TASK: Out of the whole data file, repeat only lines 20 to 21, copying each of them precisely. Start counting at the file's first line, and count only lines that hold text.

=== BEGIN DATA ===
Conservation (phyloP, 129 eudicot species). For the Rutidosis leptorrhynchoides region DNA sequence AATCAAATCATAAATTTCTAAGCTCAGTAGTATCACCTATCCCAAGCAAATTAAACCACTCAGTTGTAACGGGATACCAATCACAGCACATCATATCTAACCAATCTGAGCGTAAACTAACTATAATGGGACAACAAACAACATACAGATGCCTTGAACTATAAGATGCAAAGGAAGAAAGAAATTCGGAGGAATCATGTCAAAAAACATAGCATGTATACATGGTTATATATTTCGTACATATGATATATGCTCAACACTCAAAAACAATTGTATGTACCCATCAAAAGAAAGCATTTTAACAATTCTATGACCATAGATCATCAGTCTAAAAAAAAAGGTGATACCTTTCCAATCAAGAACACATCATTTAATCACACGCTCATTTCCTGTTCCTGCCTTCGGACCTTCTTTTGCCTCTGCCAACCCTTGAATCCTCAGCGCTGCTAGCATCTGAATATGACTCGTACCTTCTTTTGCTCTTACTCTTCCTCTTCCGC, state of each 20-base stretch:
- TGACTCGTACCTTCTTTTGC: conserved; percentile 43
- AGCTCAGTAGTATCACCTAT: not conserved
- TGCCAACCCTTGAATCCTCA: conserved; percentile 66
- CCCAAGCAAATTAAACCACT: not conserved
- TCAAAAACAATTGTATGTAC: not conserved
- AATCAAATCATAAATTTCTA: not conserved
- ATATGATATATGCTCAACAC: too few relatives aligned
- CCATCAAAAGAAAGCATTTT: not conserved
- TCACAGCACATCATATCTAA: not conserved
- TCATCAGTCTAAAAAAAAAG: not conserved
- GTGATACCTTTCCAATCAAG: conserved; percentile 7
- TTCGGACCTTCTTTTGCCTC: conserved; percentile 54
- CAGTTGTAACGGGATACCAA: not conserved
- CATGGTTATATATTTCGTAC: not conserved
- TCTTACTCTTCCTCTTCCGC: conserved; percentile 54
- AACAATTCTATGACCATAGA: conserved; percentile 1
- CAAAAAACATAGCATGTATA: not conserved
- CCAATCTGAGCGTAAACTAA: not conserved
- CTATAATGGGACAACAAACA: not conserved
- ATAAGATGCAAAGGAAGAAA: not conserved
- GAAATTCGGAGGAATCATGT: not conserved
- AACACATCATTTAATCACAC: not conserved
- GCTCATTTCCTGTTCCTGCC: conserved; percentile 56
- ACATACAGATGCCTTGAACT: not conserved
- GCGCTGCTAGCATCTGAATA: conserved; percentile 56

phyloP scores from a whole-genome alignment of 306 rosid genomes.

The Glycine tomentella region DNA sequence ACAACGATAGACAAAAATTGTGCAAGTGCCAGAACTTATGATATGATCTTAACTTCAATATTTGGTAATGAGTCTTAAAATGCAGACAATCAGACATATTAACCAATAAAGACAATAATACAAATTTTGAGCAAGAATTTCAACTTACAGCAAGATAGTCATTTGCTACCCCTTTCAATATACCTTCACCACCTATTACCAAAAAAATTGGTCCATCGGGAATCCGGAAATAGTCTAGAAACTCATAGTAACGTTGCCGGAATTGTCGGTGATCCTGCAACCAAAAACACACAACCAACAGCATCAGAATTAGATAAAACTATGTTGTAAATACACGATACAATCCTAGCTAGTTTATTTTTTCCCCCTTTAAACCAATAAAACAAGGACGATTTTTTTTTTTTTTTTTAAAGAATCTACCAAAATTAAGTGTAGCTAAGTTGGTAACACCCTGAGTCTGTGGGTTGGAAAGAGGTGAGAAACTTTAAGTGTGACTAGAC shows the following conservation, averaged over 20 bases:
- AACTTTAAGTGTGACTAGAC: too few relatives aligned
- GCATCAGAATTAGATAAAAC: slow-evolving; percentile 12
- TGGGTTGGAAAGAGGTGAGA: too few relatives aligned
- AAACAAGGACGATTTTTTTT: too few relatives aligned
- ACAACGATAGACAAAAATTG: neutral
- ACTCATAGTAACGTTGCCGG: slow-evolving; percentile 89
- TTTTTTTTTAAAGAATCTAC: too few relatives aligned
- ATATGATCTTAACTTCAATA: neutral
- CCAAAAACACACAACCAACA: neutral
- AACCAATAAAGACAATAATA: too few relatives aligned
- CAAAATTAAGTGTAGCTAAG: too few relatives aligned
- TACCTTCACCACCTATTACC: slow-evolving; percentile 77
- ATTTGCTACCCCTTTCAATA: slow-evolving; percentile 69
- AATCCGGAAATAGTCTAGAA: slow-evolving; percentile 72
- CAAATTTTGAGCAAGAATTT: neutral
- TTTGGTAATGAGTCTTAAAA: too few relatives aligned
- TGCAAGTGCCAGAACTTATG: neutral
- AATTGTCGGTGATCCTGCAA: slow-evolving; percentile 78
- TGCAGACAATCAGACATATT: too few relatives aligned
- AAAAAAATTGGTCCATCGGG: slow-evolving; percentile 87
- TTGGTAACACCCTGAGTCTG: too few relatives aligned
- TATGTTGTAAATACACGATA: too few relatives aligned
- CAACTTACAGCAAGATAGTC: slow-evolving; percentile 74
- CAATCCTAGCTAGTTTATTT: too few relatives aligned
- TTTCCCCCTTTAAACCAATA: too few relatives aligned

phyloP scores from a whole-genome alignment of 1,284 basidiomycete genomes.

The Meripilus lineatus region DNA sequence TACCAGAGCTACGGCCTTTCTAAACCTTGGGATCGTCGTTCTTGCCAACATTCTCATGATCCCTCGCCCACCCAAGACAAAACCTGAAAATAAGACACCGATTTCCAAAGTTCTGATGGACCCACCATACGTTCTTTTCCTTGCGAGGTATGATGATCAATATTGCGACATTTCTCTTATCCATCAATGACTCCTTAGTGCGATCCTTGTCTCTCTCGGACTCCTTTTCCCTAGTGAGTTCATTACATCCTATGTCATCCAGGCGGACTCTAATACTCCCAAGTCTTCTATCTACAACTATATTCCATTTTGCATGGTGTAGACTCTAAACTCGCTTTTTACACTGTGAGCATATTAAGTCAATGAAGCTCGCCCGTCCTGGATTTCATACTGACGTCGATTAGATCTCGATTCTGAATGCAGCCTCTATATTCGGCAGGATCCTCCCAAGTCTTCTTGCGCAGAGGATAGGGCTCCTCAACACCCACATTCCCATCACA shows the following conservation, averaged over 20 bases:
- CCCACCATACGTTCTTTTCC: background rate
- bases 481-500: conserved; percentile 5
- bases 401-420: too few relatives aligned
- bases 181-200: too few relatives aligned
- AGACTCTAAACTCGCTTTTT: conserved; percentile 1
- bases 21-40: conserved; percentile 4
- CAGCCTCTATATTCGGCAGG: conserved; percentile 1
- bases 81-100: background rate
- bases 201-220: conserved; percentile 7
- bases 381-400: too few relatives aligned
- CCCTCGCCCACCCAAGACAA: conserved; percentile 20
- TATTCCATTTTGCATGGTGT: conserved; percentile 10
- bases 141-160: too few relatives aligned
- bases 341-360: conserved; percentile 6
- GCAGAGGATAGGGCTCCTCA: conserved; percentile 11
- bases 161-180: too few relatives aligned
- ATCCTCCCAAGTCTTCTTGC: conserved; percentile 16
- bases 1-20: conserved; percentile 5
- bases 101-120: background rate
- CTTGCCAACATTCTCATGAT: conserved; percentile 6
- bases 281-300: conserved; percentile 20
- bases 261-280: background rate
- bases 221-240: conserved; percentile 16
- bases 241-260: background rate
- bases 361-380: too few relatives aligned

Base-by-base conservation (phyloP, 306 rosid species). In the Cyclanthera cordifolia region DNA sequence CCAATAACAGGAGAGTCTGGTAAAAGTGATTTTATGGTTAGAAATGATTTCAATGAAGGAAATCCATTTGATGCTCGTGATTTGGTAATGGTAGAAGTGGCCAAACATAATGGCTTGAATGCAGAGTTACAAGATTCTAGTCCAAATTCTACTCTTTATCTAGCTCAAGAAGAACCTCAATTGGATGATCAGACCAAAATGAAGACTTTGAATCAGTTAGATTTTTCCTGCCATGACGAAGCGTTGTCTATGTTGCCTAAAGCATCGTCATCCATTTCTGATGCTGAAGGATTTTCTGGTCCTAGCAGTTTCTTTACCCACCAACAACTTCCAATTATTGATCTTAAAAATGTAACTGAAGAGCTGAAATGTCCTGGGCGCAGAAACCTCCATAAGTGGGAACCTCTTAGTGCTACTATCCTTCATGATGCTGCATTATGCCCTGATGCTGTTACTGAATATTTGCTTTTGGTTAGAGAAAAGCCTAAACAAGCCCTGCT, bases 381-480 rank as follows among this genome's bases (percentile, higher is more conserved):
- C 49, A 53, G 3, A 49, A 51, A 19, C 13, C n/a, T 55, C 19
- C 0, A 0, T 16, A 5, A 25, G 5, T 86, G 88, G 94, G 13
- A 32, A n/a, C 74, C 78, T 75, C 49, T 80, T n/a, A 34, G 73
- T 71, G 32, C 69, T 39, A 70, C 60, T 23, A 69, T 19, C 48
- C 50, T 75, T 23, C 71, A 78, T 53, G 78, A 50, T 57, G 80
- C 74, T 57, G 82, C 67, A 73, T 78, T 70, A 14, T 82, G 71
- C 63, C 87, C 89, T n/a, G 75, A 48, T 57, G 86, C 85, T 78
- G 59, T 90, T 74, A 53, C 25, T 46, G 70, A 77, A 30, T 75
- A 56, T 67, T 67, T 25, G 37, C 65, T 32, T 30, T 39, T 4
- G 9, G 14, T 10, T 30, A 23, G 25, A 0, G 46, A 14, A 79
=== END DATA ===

- CTATAATGGGACAACAAACA: not conserved
- ATAAGATGCAAAGGAAGAAA: not conserved